What risks do SMEs have to consider for exporting to emerging markets?

Population growth harbors a major risk. Because when it comes to population growth, not only does the number of consumers increase, but so does the number of workplaces needed – and that leads to more competition. The growing competition will also have an impact on the traditional export markets. In addition, these countries will trade more with one another. Local transportation routes are shorter, more agile, and faster. It will become more difficult for us to enter these markets. That's why we have the following advice for SMEs: Enter these countries now so you are in a position to benefit in 20 years' time.

Does "Swiss Made" still help in times of trade barriers?

Yes. The strength of the Swiss franc has shown that focusing on "Swiss Made" helps a great deal. Companies were able to use this to stand out in the price war. There are numerous studies showing how strongly Swiss products are associated with positive aspects such as quality and sustainability. Switzerland is a strong brand and helps – especially in times of trade barriers. I don't think any other country provides as strong an overall brand as Switzerland.

Another aspect is technologization. How important is it for Swiss exporters?

It changes the economy and the social world. Digital transformation will drive globalization further. Borders will disappear. It can't be stopped – not even by Donald Trump. Trade barriers certainly have a restraining effect. At the same time, digital tools open unknown possibilities. In the past, people had a long way to go to tap into a new market. Today, it's much easier to work with local partners. You can create a website today and sell your products in China tomorrow. Digital tools break down trade barriers.

The network of free trade agreements gives us a good head start. But we still cannot rest on our laurels.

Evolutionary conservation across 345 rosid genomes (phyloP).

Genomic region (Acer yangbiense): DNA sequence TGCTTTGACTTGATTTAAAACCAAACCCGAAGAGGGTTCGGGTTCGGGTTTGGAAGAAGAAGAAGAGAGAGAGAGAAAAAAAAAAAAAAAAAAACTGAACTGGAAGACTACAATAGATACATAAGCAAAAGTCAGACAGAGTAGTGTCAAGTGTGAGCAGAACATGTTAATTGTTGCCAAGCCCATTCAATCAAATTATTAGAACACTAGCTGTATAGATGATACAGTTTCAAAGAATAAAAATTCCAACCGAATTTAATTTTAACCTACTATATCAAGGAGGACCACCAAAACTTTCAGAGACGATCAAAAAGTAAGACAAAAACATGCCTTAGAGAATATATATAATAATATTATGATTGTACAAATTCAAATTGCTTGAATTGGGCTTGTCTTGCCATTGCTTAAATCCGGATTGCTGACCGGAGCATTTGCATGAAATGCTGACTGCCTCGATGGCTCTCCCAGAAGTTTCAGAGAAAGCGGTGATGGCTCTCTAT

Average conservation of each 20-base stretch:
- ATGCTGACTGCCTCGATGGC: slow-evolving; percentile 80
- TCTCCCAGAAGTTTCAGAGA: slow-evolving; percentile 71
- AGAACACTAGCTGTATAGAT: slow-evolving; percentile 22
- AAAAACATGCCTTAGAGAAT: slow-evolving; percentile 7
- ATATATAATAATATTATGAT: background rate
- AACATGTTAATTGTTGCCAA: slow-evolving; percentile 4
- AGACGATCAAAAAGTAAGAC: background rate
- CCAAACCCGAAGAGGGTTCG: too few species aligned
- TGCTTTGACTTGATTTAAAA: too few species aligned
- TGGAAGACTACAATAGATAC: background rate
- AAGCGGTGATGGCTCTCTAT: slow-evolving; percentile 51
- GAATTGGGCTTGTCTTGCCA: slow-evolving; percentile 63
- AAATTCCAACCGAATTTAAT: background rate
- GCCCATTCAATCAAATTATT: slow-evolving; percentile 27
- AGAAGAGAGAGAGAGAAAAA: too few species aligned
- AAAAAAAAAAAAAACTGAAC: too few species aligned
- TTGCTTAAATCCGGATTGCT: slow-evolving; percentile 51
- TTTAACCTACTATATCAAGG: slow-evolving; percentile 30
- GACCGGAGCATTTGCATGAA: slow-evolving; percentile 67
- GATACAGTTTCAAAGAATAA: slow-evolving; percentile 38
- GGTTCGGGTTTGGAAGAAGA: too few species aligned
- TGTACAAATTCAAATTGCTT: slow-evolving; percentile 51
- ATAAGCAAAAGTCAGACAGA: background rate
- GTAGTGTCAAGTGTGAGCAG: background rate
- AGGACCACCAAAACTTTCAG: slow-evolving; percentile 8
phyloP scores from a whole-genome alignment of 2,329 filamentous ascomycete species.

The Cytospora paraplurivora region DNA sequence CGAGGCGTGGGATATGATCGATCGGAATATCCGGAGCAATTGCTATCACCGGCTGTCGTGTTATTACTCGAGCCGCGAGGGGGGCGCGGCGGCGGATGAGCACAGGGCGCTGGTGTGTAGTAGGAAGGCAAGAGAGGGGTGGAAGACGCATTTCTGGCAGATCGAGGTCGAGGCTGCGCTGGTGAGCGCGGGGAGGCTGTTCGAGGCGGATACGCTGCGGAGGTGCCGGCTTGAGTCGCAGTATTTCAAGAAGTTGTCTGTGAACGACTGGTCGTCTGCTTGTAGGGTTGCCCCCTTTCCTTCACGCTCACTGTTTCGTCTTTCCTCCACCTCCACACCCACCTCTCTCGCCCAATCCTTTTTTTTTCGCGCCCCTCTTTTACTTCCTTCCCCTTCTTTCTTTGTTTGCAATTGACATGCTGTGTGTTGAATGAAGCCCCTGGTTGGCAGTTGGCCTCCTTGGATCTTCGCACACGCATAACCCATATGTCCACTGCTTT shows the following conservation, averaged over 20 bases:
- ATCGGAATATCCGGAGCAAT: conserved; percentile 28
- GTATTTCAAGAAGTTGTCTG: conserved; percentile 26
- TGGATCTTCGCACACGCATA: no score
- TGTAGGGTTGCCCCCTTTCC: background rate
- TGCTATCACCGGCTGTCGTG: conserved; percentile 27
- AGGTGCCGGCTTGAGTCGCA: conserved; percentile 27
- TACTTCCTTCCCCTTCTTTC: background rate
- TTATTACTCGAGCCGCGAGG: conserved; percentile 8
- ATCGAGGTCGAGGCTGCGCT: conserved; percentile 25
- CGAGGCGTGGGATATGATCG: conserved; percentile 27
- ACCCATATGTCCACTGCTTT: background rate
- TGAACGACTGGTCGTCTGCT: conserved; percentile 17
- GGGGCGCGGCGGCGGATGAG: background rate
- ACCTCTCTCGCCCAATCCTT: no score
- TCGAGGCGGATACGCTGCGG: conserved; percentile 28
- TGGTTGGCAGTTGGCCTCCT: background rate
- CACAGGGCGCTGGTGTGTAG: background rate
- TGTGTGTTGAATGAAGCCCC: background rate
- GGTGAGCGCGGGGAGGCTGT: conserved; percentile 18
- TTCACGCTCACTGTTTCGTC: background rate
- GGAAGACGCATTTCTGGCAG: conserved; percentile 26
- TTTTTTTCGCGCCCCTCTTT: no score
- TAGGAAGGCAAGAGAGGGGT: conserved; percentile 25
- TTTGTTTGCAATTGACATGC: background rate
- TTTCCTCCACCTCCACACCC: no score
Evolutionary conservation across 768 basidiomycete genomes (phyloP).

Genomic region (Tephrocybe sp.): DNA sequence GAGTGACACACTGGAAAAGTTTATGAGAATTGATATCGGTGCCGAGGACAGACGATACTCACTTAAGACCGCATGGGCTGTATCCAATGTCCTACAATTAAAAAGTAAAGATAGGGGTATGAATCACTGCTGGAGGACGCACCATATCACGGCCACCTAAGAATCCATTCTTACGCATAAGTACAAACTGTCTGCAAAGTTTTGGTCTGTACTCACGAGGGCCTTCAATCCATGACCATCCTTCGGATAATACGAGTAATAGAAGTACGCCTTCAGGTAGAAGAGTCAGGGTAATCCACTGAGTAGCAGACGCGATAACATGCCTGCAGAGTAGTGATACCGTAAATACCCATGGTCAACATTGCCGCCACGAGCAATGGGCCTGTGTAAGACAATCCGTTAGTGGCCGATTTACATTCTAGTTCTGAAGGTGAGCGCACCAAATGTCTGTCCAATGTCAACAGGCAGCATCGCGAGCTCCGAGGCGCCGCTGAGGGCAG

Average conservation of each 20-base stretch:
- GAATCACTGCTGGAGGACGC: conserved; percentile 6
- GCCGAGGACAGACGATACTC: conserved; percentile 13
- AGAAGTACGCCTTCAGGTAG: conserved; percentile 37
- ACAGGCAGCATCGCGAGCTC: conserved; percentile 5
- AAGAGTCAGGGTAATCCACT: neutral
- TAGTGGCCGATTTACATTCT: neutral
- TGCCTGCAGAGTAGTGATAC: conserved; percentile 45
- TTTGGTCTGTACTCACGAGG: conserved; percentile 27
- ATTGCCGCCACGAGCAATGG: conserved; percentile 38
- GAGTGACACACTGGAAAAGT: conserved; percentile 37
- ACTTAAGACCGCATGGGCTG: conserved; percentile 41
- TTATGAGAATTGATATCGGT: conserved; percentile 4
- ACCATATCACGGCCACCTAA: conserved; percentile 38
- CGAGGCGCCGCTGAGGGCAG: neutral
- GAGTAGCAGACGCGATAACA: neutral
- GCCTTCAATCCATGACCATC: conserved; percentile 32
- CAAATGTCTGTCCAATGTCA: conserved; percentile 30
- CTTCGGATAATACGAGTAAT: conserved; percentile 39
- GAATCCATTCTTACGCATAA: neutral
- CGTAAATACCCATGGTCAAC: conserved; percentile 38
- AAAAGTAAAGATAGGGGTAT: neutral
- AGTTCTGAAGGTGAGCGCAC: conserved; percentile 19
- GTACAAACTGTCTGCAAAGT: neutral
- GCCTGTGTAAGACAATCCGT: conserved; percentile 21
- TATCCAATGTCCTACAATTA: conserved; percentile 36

Daniel Küng, CEO of Switzerland Global Enterprise

What support does S-GE offer for tapping into new markets?

We offer information about the markets – in particular with regard to opportunities. For example, Brazil is developing new passports – a great opportunity for Swiss security companies. At the same time, we are pointing out trade barriers. Advice is key. We have experienced country advisors in Zurich, Renens, and Lugano. At our Swiss business hubs and trade points in 27 countries, we provide contacts and help SMEs network.

The Forum for Swiss Foreign Trade and Investment, organized by S-GE, recently took place in Zurich. The slogan was "Growing internationally – between globalization and protectionism." What knowledge do you give Swiss SMEs to take along the way?

Despite the intensified political trend of trying to get globalization under control, it is indispensable. SMEs should be not be deterred, but should check to see how they can overcome trade barriers. As a small country, Switzerland is well positioned globally. Over the last 30 years, we have significantly increased our presence abroad. Today, one in three workplaces with Swiss companies is located abroad. The network of free trade agreements also gives us a good head start. But we still cannot rest on our laurels; we have to be proactive and position ourselves well in areas such as digitalization.

Do you have any questions on potential trade barriers?

Contact us